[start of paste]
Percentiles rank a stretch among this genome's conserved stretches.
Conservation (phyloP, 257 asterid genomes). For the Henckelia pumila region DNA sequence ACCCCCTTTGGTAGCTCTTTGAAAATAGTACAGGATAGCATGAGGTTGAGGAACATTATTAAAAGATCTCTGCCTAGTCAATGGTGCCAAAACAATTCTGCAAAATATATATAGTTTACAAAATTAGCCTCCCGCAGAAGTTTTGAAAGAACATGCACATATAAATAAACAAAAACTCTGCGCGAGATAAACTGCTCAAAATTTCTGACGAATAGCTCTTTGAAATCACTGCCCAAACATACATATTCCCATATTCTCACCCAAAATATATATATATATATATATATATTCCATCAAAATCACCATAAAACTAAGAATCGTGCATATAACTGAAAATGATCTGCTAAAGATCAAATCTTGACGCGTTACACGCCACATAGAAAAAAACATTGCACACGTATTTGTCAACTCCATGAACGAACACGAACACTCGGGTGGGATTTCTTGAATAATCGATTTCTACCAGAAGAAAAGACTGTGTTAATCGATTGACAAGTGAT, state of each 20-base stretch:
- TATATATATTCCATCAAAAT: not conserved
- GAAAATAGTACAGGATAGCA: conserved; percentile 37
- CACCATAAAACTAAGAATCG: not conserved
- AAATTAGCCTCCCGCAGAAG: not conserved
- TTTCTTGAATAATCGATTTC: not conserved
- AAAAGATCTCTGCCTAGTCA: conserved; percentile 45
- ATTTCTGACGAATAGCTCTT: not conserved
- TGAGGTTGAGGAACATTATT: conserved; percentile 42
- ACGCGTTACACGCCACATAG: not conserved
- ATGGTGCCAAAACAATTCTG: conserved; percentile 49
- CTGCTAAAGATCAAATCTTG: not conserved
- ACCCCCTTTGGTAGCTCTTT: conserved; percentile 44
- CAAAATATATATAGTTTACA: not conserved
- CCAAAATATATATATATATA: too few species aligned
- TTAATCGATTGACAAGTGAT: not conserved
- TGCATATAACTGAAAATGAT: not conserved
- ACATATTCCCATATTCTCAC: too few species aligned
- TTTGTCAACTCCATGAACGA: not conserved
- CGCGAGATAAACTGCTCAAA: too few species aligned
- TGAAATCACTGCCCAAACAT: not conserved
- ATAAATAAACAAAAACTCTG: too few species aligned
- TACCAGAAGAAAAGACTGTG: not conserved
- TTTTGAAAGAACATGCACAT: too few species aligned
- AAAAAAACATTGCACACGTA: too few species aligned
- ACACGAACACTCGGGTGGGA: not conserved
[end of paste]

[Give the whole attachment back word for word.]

Percentiles rank a stretch among this genome's conserved stretches.
Conservation (phyloP, 257 asterid genomes). For the Henckelia pumila region DNA sequence ACCCCCTTTGGTAGCTCTTTGAAAATAGTACAGGATAGCATGAGGTTGAGGAACATTATTAAAAGATCTCTGCCTAGTCAATGGTGCCAAAACAATTCTGCAAAATATATATAGTTTACAAAATTAGCCTCCCGCAGAAGTTTTGAAAGAACATGCACATATAAATAAACAAAAACTCTGCGCGAGATAAACTGCTCAAAATTTCTGACGAATAGCTCTTTGAAATCACTGCCCAAACATACATATTCCCATATTCTCACCCAAAATATATATATATATATATATATATTCCATCAAAATCACCATAAAACTAAGAATCGTGCATATAACTGAAAATGATCTGCTAAAGATCAAATCTTGACGCGTTACACGCCACATAGAAAAAAACATTGCACACGTATTTGTCAACTCCATGAACGAACACGAACACTCGGGTGGGATTTCTTGAATAATCGATTTCTACCAGAAGAAAAGACTGTGTTAATCGATTGACAAGTGAT, state of each 20-base stretch:
- TATATATATTCCATCAAAAT: not conserved
- GAAAATAGTACAGGATAGCA: conserved; percentile 37
- CACCATAAAACTAAGAATCG: not conserved
- AAATTAGCCTCCCGCAGAAG: not conserved
- TTTCTTGAATAATCGATTTC: not conserved
- AAAAGATCTCTGCCTAGTCA: conserved; percentile 45
- ATTTCTGACGAATAGCTCTT: not conserved
- TGAGGTTGAGGAACATTATT: conserved; percentile 42
- ACGCGTTACACGCCACATAG: not conserved
- ATGGTGCCAAAACAATTCTG: conserved; percentile 49
- CTGCTAAAGATCAAATCTTG: not conserved
- ACCCCCTTTGGTAGCTCTTT: conserved; percentile 44
- CAAAATATATATAGTTTACA: not conserved
- CCAAAATATATATATATATA: too few species aligned
- TTAATCGATTGACAAGTGAT: not conserved
- TGCATATAACTGAAAATGAT: not conserved
- ACATATTCCCATATTCTCAC: too few species aligned
- TTTGTCAACTCCATGAACGA: not conserved
- CGCGAGATAAACTGCTCAAA: too few species aligned
- TGAAATCACTGCCCAAACAT: not conserved
- ATAAATAAACAAAAACTCTG: too few species aligned
- TACCAGAAGAAAAGACTGTG: not conserved
- TTTTGAAAGAACATGCACAT: too few species aligned
- AAAAAAACATTGCACACGTA: too few species aligned
- ACACGAACACTCGGGTGGGA: not conserved